Portland, Oregon

3. Portland, OR

It may come as a shock that the median income is $8,700 higher in Portland than in Los Angeles. When paired with the lower cost of living and drastically lower housing costs — renting a one-bedroom is more than $1,000 cheaper on average in Portland, and the average home value runs about $395,000 less — Californians will see that it’s easy to have a higher quality of life in Portland. 

Portland may not be as big or diverse as Los Angeles in terms of demographics, but it does offer a strong community vibe that is particularly inclusive to the LGBTQ community. Big-city Californians who move here will appreciate the public transit system, no sales tax, and a surprising variety of excellent restaurants and bars. And whereas Los Angeles is a car-heavy city, Portland is easy to navigate on foot or by bike. Note: Coastal Californians should be prepared to swap beach days with hiking, waterfalls, and bike trails. 

4. Nashville, TN

  • Cost of living: 103.1 (32% lower than San Diego)
  • Median household income: $65,565 (27% lower than San Diego)
  • Average home value: $429,617 (55% lower than San Diego)
  • Average rent (one-bedroom): $1,809 (50% lower than San Diego)

Residents living in Nashville may earn about $24,000 less a year than those in San Diego, but they’ll pay a lot less for things like groceries, transportation, and housing. In fact, average home values in Nashville are a whopping $532,000 less than San Diego (which means you’d have to work roughly 20 years more in San Diego to make up for the housing price difference). Renting in Music City is also cheaper at about $1,200 less a month, while the overall cost of living is 32 percent lower, making that $24,000 difference worth even less. 
 
Both Nashville and San Diego have a median age of around 34 (the Southern California city is slightly older by just under a year), making them both young, energetic locales. And those new to Nashville will appreciate the lively bar and music scene, delicious takes on Southern cuisine, and mostly moderate weather. Live music is available day and night, parks and beautiful green spaces are abundant, and there is a thriving arts scene.

Aerial view of Boise, Idaho, during sunset. The sky is changing from blue to orange as golden rays of light stretch across the city skyline.

Boise, Idaho

5. Boise, ID

Yes, Santa Barbara is one of the most beautiful places to live in California, but the high cost of living pushes out a lot of residents. The cost of living in Boise, however, is nearly 68 percent lower than in Santa Barbara — but it’s the steep dip in housing costs that are the real catch. The average Santa Barbara home is priced at more than $1.7 million, while Boise’s average is just over $465,000. Relocators from California will also appreciate Boise’s lower tax rate, including the 6 percent sales tax.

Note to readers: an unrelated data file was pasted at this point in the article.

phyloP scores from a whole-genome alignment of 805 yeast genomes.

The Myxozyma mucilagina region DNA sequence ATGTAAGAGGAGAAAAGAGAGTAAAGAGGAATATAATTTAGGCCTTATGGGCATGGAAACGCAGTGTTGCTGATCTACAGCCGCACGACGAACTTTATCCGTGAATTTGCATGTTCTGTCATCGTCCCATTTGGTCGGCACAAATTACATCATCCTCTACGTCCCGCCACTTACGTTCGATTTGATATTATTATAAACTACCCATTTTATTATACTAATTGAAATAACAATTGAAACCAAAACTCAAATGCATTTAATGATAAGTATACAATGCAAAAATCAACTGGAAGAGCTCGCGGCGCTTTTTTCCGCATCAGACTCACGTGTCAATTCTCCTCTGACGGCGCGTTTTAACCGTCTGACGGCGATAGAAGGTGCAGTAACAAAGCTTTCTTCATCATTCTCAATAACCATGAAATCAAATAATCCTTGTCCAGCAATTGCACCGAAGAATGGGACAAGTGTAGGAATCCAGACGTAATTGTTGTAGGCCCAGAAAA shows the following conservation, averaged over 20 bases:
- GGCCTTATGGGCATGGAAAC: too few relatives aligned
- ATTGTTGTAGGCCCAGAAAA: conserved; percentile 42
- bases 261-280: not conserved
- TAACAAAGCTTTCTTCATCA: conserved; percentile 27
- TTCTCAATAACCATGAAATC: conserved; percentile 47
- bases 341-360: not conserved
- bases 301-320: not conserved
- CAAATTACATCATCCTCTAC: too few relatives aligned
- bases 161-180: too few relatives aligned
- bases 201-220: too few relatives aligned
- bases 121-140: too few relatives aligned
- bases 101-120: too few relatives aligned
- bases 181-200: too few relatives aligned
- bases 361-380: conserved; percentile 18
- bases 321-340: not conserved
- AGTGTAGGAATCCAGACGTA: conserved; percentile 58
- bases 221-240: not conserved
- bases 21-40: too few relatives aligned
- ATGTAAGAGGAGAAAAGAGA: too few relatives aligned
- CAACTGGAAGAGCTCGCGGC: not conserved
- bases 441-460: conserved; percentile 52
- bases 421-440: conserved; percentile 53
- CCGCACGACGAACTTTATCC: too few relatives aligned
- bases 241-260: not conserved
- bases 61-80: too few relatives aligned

Outdoor enthusiasts are flocking to Boise for its small-town community feel and gorgeous scenery (it basically feels like you’re living inside of a park). And while there are plenty of bars and restaurants to enjoy, the biggest draw is the city’s access to wild nature, miles and miles of maintained trails, and all-season outdoor activities. People are catching on to everything Boise has to offer, including its low cost of living and high quality of life. 

Q: What age group is leaving California?
A: According to a study by the Public Policy Institute of California, the demographics of the people leaving California are scattered across the board with no specific pattern or attributes in terms of age, education, or income.

Top Destination States for People Leaving California

Where are Californians moving to in 2023? The most popular move-to state from California in 2023 is Texas, followed by Florida. Washington, Oregon, and Tennessee also made the top five. Again, we’re seeing destinations with warm and sunny weather, lower taxes (including no state income tax), and abundant access to nature. 

Here’s a closer look at the top five states people are moving to from California: 

The entertainment district in Austin, Texas, during the day. People are walking along the sidewalk and cars are parked in the street. There are various flags hanging from a storefront, including the Texas state flag, the U.S. flag, and an orange Texas Longhorns flag.

Austin, Texas

1. Texas

For years, the great big state of Texas has been wooing residents from California, and this year takes the lead as the top state for California relocations. For many finance-strained Californians, the pandemic was the final push they needed to call it quits and move to the Lone Star State, where cities like Austin, Dallas, San Antonio, and Houston — all cities that made the top 15 out-of-state destinations for Californians — offer up sunny weather, job opportunities, and culture. 

Texas can also boast that its cost of living is lower than the national average index of 100. The median household income may be almost $16,800 less than you’ll find in California, but the substantial drop in cost for homes, rentals, and everyday expenses — not to mention the fact that there’s no state income tax — are big reasons why people are leaving California and moving to Texas

Q: What state are Californians moving to the most? 
A: The Lone Star State takes the top honors for folks leaving California — for all the reasons we explore above — followed closely by Florida.

2. Florida

Florida may get a lot of flack, but numbers don’t lie. The Sunshine State has been a go-to state for relocations, including those from California. Floridians make an average of $22,000 less a year than Californians, but the overall cost of living in Florida is much lower. During the pandemic, many people who wintered in Florida decided to stay permanently. Florida’s real estate market is booming, and even though values have gone up by almost 75 percent in the last five years, the average home value is still close to 50 percent less than what you’d find in California.